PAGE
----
If 2 people have 2 days off per week each, what are the odds that they would have at least one day off that is the same?
How do you solve this? Any help?

  • 1
    $\begingroup$ What is the probability that all are different? $\endgroup$ – saulspatz May 9 '18 at 20:00
  • $\begingroup$ The probability of getting any combination of off days off is the same for the person. Ex.: (Monday/Tuesday's probability is the same as Tuesday/Sunday) $\endgroup$ – Filipe F. May 9 '18 at 20:04
  • $\begingroup$ For each person, are the two days off consecutive? $\endgroup$ – Joffan May 9 '18 at 20:05
  • $\begingroup$ No, they can be any combination of days $\endgroup$ – Filipe F. May 9 '18 at 20:11
  • 1
    $\begingroup$ Welcome to MSE! As a minimum you're expected to show what you have tried and where you are stuck. $\endgroup$ – samerivertwice May 9 '18 at 20:16

There are $\binom{7}{2}^2$ ways they can choose their days off. Of these, $\binom{7}{2}\binom{5}{2}$ involve no overlap. Therefore, the probability of some overlap is $1-\dfrac{\binom{5}{2}}{\binom{7}{2}}=1-\dfrac{5\times 4}{7\times 6}=\dfrac{11}{21}$.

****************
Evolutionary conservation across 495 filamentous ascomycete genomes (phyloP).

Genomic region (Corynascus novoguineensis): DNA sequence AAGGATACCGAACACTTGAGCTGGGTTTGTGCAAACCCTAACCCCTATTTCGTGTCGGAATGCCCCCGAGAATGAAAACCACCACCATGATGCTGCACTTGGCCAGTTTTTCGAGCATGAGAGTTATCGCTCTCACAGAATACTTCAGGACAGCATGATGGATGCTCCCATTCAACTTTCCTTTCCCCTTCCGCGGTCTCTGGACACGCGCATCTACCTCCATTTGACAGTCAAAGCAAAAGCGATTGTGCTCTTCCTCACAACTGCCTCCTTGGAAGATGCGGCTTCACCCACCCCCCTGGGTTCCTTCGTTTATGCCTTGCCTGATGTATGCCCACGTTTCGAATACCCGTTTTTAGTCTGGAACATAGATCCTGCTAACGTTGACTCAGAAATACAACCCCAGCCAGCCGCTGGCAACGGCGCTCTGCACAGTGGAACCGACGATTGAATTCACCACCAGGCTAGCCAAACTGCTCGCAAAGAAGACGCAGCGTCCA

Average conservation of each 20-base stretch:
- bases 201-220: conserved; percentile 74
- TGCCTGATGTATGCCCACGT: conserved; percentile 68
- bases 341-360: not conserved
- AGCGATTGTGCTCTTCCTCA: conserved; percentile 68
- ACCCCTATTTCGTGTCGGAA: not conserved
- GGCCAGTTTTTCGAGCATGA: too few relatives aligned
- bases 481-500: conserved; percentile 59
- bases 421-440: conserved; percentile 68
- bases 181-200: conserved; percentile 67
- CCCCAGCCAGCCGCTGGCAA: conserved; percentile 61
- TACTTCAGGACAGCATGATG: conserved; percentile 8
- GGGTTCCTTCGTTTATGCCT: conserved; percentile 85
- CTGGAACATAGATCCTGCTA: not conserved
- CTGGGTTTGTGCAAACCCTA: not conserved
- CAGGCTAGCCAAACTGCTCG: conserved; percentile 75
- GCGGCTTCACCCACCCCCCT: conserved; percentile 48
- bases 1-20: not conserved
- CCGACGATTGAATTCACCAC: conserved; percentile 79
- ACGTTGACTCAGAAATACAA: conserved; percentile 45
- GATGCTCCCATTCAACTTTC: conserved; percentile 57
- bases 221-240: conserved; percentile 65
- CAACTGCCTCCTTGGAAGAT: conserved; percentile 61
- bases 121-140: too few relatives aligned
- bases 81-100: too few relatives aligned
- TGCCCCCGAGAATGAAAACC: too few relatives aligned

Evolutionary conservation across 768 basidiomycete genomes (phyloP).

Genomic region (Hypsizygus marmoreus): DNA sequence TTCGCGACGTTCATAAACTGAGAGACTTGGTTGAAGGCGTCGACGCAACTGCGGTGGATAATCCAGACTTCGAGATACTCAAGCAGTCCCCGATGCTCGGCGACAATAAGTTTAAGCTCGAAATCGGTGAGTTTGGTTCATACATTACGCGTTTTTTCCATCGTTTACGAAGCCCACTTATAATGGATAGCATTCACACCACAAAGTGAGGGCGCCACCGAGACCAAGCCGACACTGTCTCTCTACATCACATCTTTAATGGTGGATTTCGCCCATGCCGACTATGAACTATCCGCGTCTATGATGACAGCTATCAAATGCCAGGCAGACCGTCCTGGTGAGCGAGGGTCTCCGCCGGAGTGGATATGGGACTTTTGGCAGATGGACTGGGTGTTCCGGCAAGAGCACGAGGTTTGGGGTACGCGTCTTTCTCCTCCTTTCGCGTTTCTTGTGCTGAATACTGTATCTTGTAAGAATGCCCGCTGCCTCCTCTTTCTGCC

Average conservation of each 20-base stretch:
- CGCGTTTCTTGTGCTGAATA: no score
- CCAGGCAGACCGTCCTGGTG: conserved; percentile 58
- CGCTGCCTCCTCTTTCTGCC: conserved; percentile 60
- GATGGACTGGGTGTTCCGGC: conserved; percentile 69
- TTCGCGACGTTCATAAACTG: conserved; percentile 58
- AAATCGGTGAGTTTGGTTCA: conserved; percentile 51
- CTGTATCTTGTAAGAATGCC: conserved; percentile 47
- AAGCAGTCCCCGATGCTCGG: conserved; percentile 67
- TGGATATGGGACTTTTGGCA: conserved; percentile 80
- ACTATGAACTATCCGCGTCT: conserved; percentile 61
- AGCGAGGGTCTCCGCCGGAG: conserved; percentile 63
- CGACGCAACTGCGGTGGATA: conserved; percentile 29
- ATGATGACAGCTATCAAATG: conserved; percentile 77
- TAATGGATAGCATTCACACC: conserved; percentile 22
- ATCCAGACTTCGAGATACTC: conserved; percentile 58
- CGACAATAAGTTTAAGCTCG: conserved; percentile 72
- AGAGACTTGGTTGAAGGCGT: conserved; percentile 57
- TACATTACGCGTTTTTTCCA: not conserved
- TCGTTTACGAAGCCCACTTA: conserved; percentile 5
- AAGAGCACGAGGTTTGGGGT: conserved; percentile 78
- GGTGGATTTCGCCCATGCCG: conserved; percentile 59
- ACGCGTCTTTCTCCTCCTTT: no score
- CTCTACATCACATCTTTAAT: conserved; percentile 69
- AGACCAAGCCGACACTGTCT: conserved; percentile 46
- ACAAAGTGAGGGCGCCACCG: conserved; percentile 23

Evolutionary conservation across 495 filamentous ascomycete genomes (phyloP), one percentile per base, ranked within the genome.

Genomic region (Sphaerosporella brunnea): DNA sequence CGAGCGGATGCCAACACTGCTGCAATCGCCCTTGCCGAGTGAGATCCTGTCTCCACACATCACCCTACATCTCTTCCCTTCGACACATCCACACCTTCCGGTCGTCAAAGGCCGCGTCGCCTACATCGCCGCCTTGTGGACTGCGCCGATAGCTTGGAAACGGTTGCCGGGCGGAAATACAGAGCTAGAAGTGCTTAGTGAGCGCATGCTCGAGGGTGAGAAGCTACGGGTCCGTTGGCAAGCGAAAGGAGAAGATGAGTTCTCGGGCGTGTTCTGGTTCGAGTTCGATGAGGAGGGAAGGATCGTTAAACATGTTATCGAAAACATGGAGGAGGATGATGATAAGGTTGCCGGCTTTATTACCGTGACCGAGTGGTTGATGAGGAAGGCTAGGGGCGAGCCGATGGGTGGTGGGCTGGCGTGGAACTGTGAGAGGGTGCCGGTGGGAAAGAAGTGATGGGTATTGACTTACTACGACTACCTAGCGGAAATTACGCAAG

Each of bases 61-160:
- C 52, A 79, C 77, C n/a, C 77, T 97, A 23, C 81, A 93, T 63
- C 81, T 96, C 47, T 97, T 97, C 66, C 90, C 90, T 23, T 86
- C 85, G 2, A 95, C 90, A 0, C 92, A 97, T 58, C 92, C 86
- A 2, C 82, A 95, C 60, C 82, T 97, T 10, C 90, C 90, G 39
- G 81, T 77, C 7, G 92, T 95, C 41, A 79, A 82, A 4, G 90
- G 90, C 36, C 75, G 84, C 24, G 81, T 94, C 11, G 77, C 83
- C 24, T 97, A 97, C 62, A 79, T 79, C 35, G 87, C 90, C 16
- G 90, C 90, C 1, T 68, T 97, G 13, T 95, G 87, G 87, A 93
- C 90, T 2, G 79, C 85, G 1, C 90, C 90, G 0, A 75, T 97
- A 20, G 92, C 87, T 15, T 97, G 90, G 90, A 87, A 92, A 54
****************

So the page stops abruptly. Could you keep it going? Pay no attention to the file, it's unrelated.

• $\begingroup$ @Joffan I advise you to make that a separate question. That'll give you room to decide what counts as adjacent. For example, are the first & last days of the week adjacent? $\endgroup$ – J.G. May 9 '18 at 20:05
  • $\begingroup$ I arrived to the same answer, but I was asking myself how to properly explain to my peers. I couldn't properly explain why you would use the (5|2) part? (sorry I can't format it properly) $\endgroup$ – Filipe F. May 9 '18 at 20:14
  • $\begingroup$ @FilipeF. Because if you try to list the no-overlap combinations, each time you specify one person's days off only $5$ days are available for the second person to choose from. $\endgroup$ – J.G. May 9 '18 at 20:18
  • $\begingroup$ @FilipeF. Welcome to MathSE. This tutorial explains how to typeset mathematics on this site. $\endgroup$ – N. F. Taussig May 10 '18 at 10:03

Your Answer

By clicking “Post Your Answer”, you agree to our terms of service, privacy policy and cookie policy

Not the answer you're looking for? Browse other questions tagged or ask your own question.